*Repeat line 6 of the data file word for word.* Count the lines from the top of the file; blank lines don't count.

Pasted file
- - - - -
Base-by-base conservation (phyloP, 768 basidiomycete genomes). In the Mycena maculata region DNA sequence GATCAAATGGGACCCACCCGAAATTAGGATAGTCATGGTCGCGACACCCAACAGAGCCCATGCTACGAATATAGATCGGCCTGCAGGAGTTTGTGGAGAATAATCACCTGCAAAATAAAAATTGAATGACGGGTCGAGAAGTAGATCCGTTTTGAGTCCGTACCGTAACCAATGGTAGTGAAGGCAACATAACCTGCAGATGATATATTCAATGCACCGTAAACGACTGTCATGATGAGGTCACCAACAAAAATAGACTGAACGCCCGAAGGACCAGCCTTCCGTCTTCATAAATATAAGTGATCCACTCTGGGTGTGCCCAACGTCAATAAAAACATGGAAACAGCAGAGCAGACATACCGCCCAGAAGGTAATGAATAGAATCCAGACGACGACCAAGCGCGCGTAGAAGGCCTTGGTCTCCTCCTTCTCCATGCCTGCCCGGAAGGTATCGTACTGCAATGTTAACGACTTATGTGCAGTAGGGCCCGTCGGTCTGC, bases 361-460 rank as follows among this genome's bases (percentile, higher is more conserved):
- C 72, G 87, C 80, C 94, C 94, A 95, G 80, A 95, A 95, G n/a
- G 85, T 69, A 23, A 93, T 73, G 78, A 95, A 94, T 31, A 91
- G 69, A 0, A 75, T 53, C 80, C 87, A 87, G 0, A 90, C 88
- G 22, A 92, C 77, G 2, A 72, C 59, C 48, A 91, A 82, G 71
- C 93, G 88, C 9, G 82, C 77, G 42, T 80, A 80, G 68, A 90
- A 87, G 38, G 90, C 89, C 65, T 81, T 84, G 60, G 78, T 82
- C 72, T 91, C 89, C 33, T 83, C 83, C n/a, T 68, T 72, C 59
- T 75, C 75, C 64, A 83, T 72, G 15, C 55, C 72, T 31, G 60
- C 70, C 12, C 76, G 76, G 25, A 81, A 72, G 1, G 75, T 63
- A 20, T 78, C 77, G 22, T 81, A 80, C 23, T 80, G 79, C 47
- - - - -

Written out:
- C 93, G 88, C 9, G 82, C 77, G 42, T 80, A 80, G 68, A 90